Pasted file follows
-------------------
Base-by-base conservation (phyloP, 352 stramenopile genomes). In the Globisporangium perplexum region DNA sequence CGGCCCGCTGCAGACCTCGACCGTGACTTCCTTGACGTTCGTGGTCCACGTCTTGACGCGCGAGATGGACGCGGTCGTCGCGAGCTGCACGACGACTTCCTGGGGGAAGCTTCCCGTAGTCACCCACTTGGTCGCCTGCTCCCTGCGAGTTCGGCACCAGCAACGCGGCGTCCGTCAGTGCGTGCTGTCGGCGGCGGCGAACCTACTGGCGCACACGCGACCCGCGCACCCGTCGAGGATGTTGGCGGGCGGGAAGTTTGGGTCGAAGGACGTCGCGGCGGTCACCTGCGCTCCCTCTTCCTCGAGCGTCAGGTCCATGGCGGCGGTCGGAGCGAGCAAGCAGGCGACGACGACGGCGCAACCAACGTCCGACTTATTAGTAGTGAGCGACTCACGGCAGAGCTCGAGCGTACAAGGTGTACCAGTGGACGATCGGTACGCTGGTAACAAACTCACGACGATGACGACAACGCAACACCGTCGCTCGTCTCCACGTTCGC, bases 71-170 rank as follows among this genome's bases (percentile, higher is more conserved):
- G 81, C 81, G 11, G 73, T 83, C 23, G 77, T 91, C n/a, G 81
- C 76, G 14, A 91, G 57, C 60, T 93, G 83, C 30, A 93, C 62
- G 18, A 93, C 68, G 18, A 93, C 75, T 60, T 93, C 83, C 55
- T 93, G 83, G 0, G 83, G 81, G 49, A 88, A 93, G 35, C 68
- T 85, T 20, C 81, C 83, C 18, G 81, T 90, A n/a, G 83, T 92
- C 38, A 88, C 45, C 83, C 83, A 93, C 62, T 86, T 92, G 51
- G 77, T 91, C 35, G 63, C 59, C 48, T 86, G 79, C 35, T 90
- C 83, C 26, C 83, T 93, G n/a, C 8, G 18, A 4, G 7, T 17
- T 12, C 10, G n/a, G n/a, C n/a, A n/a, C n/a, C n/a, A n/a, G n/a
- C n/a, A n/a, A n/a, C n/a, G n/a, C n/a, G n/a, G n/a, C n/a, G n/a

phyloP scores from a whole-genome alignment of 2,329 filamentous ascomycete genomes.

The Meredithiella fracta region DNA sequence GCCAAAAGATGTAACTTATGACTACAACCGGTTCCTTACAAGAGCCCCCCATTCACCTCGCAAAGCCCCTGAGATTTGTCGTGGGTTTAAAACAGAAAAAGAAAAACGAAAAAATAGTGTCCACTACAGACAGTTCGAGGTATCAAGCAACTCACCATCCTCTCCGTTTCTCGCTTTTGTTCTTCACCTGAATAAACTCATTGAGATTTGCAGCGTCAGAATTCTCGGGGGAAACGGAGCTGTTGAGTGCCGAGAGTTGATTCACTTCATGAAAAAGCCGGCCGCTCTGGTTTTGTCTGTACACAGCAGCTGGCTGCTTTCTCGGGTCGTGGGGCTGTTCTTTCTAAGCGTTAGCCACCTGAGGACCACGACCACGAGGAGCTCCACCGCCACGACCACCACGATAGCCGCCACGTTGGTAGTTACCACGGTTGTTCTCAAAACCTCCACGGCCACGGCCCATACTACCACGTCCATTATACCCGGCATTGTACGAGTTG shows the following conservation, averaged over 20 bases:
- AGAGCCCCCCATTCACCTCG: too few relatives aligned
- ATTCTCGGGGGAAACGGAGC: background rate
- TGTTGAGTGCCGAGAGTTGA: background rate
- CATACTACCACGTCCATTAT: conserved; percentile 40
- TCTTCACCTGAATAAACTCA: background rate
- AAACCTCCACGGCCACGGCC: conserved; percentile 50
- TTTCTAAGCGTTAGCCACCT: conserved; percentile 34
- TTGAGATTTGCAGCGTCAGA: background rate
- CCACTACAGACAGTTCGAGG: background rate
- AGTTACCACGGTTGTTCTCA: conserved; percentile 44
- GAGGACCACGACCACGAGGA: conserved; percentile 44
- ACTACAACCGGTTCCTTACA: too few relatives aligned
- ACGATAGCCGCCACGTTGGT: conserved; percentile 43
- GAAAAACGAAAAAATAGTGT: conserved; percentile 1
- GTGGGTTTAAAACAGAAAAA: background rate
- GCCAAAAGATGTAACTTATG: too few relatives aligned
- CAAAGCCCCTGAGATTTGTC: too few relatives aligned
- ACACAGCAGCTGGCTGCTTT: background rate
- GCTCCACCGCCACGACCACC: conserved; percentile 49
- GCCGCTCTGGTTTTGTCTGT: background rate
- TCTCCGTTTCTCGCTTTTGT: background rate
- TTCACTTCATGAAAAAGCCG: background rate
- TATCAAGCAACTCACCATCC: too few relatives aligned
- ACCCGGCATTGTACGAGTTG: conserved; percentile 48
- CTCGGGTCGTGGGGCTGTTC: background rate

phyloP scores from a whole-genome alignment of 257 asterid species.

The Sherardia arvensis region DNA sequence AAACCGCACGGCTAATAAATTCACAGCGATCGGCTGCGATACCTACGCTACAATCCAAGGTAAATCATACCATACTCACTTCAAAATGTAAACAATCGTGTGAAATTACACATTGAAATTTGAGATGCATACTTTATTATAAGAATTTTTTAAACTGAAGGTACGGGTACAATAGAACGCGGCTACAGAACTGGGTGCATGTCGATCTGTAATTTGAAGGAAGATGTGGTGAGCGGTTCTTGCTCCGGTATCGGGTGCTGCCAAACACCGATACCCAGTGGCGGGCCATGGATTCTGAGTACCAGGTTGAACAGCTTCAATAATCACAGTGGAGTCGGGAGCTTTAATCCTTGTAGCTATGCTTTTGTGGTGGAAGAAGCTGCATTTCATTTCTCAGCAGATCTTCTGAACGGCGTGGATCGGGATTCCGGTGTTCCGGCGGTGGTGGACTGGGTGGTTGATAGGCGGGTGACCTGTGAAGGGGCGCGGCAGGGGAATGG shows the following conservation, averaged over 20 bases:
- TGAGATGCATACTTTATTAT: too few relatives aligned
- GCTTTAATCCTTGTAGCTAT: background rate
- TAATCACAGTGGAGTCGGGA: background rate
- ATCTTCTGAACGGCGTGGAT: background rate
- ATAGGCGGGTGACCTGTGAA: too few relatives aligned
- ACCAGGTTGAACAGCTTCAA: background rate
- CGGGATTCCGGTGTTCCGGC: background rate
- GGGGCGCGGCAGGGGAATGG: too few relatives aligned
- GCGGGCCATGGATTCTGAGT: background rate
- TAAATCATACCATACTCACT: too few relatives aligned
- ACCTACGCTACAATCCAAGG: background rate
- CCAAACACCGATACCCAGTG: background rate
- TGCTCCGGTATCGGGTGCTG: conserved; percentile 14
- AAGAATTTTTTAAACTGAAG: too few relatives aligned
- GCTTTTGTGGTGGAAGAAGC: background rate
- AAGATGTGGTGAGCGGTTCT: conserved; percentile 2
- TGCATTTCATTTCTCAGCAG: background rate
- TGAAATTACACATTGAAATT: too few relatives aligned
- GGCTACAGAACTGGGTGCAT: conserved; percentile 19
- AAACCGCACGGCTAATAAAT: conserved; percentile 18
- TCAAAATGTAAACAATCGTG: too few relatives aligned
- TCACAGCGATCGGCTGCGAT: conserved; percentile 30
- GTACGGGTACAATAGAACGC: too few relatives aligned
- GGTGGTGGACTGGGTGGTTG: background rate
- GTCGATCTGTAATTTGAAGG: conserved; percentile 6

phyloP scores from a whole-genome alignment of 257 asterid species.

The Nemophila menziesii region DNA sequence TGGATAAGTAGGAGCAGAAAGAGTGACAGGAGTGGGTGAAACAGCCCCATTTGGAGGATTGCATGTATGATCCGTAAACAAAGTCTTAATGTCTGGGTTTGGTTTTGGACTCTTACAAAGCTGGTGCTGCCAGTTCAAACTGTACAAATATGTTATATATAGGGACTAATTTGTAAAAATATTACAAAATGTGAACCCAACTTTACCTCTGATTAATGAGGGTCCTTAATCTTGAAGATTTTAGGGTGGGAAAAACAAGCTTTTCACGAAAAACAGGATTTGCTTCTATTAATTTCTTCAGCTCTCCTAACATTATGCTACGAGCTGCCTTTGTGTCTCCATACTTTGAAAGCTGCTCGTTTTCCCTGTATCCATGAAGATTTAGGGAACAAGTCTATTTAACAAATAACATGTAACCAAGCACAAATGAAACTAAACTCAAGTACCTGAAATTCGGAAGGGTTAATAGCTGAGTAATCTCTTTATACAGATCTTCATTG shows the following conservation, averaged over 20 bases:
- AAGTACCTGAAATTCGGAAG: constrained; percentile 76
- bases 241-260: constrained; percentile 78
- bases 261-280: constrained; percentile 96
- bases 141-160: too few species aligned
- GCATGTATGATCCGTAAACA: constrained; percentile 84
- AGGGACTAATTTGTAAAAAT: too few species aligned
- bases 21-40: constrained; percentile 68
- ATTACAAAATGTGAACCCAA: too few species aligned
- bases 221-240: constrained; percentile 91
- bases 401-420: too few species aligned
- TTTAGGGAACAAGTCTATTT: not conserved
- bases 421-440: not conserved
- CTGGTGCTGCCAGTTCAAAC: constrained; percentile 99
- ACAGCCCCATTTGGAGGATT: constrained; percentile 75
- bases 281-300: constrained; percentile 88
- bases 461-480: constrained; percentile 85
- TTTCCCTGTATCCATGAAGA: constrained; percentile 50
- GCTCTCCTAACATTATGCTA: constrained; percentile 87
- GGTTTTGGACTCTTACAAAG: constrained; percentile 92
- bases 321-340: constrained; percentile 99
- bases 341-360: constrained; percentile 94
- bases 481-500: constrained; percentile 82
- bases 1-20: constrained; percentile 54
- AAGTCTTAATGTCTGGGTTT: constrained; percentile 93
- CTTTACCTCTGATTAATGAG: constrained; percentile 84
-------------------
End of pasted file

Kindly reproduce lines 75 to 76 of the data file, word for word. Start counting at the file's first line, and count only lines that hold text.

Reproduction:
- ATTACAAAATGTGAACCCAA: too few species aligned
- bases 221-240: constrained; percentile 91